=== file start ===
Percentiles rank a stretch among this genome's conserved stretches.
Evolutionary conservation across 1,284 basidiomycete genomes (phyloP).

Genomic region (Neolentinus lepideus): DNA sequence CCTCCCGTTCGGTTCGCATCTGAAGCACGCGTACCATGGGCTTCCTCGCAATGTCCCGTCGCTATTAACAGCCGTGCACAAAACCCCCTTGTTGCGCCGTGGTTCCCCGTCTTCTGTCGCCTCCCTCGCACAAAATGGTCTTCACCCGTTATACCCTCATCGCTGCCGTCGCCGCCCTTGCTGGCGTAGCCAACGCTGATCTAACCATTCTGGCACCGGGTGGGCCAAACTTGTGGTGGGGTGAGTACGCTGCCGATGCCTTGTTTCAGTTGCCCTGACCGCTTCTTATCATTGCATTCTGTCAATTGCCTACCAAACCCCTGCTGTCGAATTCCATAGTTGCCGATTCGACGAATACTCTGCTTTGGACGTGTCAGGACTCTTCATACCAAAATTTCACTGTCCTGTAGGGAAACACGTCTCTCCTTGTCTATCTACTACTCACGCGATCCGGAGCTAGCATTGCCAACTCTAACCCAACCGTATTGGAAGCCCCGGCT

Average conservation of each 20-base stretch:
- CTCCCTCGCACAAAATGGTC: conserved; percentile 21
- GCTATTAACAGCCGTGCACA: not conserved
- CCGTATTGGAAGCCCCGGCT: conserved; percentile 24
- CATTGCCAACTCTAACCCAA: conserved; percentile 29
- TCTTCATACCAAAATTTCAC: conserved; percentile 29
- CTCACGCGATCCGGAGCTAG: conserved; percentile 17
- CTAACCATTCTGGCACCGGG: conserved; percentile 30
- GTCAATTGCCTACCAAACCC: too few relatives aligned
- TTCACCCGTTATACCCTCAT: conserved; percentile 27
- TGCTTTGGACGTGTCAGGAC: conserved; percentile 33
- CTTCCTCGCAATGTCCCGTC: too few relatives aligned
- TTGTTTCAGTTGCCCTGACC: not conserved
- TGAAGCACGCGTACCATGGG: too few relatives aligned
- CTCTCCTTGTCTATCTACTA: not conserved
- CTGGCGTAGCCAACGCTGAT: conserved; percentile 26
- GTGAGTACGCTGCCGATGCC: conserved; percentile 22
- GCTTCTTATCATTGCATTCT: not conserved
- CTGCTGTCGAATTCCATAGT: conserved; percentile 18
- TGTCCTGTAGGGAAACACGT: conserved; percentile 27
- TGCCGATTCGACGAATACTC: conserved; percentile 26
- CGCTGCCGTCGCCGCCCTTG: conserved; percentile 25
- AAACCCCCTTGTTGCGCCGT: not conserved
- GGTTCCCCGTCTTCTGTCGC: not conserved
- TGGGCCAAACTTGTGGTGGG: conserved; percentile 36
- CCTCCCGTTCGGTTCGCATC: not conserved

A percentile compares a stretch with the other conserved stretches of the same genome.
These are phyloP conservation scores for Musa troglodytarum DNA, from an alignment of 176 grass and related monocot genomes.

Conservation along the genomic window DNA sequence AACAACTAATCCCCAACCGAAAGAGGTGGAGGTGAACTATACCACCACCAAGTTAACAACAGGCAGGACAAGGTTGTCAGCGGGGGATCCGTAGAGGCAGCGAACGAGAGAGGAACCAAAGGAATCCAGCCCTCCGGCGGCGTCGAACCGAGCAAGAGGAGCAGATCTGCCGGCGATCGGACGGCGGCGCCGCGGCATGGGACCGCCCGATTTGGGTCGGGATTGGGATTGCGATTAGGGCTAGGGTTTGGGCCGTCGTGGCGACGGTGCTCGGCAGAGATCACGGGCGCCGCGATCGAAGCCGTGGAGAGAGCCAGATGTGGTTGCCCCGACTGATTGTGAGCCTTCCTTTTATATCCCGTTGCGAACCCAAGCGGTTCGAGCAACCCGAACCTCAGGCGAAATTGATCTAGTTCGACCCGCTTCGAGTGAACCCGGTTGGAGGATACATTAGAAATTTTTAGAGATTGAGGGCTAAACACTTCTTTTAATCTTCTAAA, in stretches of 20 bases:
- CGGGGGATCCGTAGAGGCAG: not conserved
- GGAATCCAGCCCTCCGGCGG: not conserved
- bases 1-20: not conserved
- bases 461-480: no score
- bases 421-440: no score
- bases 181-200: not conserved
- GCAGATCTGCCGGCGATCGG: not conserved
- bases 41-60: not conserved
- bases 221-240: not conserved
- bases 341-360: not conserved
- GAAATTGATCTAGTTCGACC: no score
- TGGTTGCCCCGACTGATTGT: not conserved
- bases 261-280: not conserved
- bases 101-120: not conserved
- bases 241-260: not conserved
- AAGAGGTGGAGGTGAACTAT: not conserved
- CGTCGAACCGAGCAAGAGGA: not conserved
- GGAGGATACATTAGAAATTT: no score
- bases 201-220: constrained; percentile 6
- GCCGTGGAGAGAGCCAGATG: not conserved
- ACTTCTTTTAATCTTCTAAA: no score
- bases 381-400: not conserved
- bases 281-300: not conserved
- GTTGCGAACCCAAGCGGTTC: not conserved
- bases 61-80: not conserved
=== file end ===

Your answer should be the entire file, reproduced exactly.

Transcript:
Percentiles rank a stretch among this genome's conserved stretches.
Evolutionary conservation across 1,284 basidiomycete genomes (phyloP).

Genomic region (Neolentinus lepideus): DNA sequence CCTCCCGTTCGGTTCGCATCTGAAGCACGCGTACCATGGGCTTCCTCGCAATGTCCCGTCGCTATTAACAGCCGTGCACAAAACCCCCTTGTTGCGCCGTGGTTCCCCGTCTTCTGTCGCCTCCCTCGCACAAAATGGTCTTCACCCGTTATACCCTCATCGCTGCCGTCGCCGCCCTTGCTGGCGTAGCCAACGCTGATCTAACCATTCTGGCACCGGGTGGGCCAAACTTGTGGTGGGGTGAGTACGCTGCCGATGCCTTGTTTCAGTTGCCCTGACCGCTTCTTATCATTGCATTCTGTCAATTGCCTACCAAACCCCTGCTGTCGAATTCCATAGTTGCCGATTCGACGAATACTCTGCTTTGGACGTGTCAGGACTCTTCATACCAAAATTTCACTGTCCTGTAGGGAAACACGTCTCTCCTTGTCTATCTACTACTCACGCGATCCGGAGCTAGCATTGCCAACTCTAACCCAACCGTATTGGAAGCCCCGGCT

Average conservation of each 20-base stretch:
- CTCCCTCGCACAAAATGGTC: conserved; percentile 21
- GCTATTAACAGCCGTGCACA: not conserved
- CCGTATTGGAAGCCCCGGCT: conserved; percentile 24
- CATTGCCAACTCTAACCCAA: conserved; percentile 29
- TCTTCATACCAAAATTTCAC: conserved; percentile 29
- CTCACGCGATCCGGAGCTAG: conserved; percentile 17
- CTAACCATTCTGGCACCGGG: conserved; percentile 30
- GTCAATTGCCTACCAAACCC: too few relatives aligned
- TTCACCCGTTATACCCTCAT: conserved; percentile 27
- TGCTTTGGACGTGTCAGGAC: conserved; percentile 33
- CTTCCTCGCAATGTCCCGTC: too few relatives aligned
- TTGTTTCAGTTGCCCTGACC: not conserved
- TGAAGCACGCGTACCATGGG: too few relatives aligned
- CTCTCCTTGTCTATCTACTA: not conserved
- CTGGCGTAGCCAACGCTGAT: conserved; percentile 26
- GTGAGTACGCTGCCGATGCC: conserved; percentile 22
- GCTTCTTATCATTGCATTCT: not conserved
- CTGCTGTCGAATTCCATAGT: conserved; percentile 18
- TGTCCTGTAGGGAAACACGT: conserved; percentile 27
- TGCCGATTCGACGAATACTC: conserved; percentile 26
- CGCTGCCGTCGCCGCCCTTG: conserved; percentile 25
- AAACCCCCTTGTTGCGCCGT: not conserved
- GGTTCCCCGTCTTCTGTCGC: not conserved
- TGGGCCAAACTTGTGGTGGG: conserved; percentile 36
- CCTCCCGTTCGGTTCGCATC: not conserved

A percentile compares a stretch with the other conserved stretches of the same genome.
These are phyloP conservation scores for Musa troglodytarum DNA, from an alignment of 176 grass and related monocot genomes.

Conservation along the genomic window DNA sequence AACAACTAATCCCCAACCGAAAGAGGTGGAGGTGAACTATACCACCACCAAGTTAACAACAGGCAGGACAAGGTTGTCAGCGGGGGATCCGTAGAGGCAGCGAACGAGAGAGGAACCAAAGGAATCCAGCCCTCCGGCGGCGTCGAACCGAGCAAGAGGAGCAGATCTGCCGGCGATCGGACGGCGGCGCCGCGGCATGGGACCGCCCGATTTGGGTCGGGATTGGGATTGCGATTAGGGCTAGGGTTTGGGCCGTCGTGGCGACGGTGCTCGGCAGAGATCACGGGCGCCGCGATCGAAGCCGTGGAGAGAGCCAGATGTGGTTGCCCCGACTGATTGTGAGCCTTCCTTTTATATCCCGTTGCGAACCCAAGCGGTTCGAGCAACCCGAACCTCAGGCGAAATTGATCTAGTTCGACCCGCTTCGAGTGAACCCGGTTGGAGGATACATTAGAAATTTTTAGAGATTGAGGGCTAAACACTTCTTTTAATCTTCTAAA, in stretches of 20 bases:
- CGGGGGATCCGTAGAGGCAG: not conserved
- GGAATCCAGCCCTCCGGCGG: not conserved
- bases 1-20: not conserved
- bases 461-480: no score
- bases 421-440: no score
- bases 181-200: not conserved
- GCAGATCTGCCGGCGATCGG: not conserved
- bases 41-60: not conserved
- bases 221-240: not conserved
- bases 341-360: not conserved
- GAAATTGATCTAGTTCGACC: no score
- TGGTTGCCCCGACTGATTGT: not conserved
- bases 261-280: not conserved
- bases 101-120: not conserved
- bases 241-260: not conserved
- AAGAGGTGGAGGTGAACTAT: not conserved
- CGTCGAACCGAGCAAGAGGA: not conserved
- GGAGGATACATTAGAAATTT: no score
- bases 201-220: constrained; percentile 6
- GCCGTGGAGAGAGCCAGATG: not conserved
- ACTTCTTTTAATCTTCTAAA: no score
- bases 381-400: not conserved
- bases 281-300: not conserved
- GTTGCGAACCCAAGCGGTTC: not conserved
- bases 61-80: not conserved